You were sick last week. You are sick this week. Because of that sickness, your writing output went down. That is nothing to be ashamed of. You still managed to write a fantastic artilce and now you are fighting to get back on track and prove that you are not a waste. I say this because the negative thoughts need to battle with ongoing affirmations. You already know that you are not a waste. You submitted two columns this week, and have sent off a story to an anthology.
Not everyone can write when sick. Neil Gaiman suffered acute meningitis and couldn't write for months afterward, until he produced the brilliant "Problem of Susan". Probably there are other writers that were bedridden and needed to muster the energy, just as you have. While your nose is still runny, and you have a mild headache, the sickness isn't making your head fuzzy.
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The blog hasn't updated for about two months, not since Valentine's. That's because you are making a transition to another blog that has a Wordpress-based server. You also hope to post more optimistic content, since the most recent draft concerns the closing of Ringling Brothers, and you have content on your phone that you need to translate over to it. That blog will update more frequently and have constant feedback.
Reminders for this week: You will be attending RetroCon 2017 this weekend, at the Miami Airport Convention Center. You will be selling books with Phil McCall III and ideally show off your writing repertoire. You are also filing taxes for the first time, and learning what income to track. A writer's friend wants content for an introversion contest, and a column about literacy activism has a deadline on the 23rd. You also need to update your blog with a proper profile picture, an Instagram, and probably a buffer of more positive posts about writing and gaming.
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Spring is here. You know it's spring because the curry leaf tree has new tiny leaves, a sign of warmth. The sun warms the water when you swim, and the air when you run. Starlings fly in and out of the hole in the roof, smugly noting that you and most people cannot reach them. A hole and leak sprung in the house library, which led to a lot of waterlogged books, but you managed to save most of them and will later figure out which ones should go to donation or recycling. There's still time to read through all the books on the shelf, to see what treasures you have missed.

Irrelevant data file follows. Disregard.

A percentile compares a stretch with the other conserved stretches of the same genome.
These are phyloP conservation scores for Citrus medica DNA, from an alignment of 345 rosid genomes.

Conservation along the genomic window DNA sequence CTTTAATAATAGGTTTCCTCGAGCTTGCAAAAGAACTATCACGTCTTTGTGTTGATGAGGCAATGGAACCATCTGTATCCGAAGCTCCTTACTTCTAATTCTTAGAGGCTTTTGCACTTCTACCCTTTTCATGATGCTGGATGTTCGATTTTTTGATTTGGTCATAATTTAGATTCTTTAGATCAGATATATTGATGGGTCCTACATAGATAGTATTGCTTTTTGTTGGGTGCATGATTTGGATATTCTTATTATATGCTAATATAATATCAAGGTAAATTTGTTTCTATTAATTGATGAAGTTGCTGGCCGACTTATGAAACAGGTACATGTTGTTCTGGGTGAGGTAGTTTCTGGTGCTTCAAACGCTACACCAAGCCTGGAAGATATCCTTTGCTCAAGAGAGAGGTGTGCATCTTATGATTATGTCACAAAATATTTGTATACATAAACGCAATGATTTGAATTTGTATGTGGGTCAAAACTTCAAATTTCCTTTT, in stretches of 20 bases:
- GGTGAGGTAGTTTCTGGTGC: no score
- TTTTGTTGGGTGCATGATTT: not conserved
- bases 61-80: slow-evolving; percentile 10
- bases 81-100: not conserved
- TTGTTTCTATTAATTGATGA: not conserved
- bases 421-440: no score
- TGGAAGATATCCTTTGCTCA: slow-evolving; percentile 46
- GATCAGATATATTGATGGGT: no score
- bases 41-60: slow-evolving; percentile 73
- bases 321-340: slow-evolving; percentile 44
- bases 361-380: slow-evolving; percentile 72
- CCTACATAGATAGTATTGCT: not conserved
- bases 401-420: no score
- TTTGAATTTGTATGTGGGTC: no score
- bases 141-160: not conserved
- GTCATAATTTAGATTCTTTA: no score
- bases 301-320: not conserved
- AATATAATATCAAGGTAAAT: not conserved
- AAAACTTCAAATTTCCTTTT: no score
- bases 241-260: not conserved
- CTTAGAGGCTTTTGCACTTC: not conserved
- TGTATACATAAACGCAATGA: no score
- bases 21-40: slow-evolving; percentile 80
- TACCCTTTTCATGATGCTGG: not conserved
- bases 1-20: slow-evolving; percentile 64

In short, don't blame yourself for getting sick and not being able to write. It happens to the best of us. Your mother broke her arm, and so she could not cook. You learned to hone her recipes. You are writing now, and you are back on track. Reusing the tools that worked before, like writeordie.com, has proved a huge help. This morning you looked over one of your drafts as well as the comments that a thoughtful reader left on such a story. Sunday you did the same thing, on a tale that you wrote two months ago during a tough time and which nevertheless came out fairly well. You mailed a Netflix envelope without a problem, using priority mail, and you managed your Treasurer dues at Toastmasters. What's more, you are still creating.
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Write on now, while you are healthier. Find ways to return to fiction, and to remember the deadlines and self-imposed goals. Camp Nanowrimo may have gone off to a rocky start, but you can still add more to the black comedy about trolling. You can block out the events that really happened, and add fiction to make a dysfunctional family lovable. The story you have coming out this year from Alban Lake will prove a treasure. You have someone you trust reading it, and hope to poke them in two weeks if they don't respond. Other emails will get responses, courtesy of you.
Good luck, Priya. You will master this week's goals. Feel better after the runny nose goes away.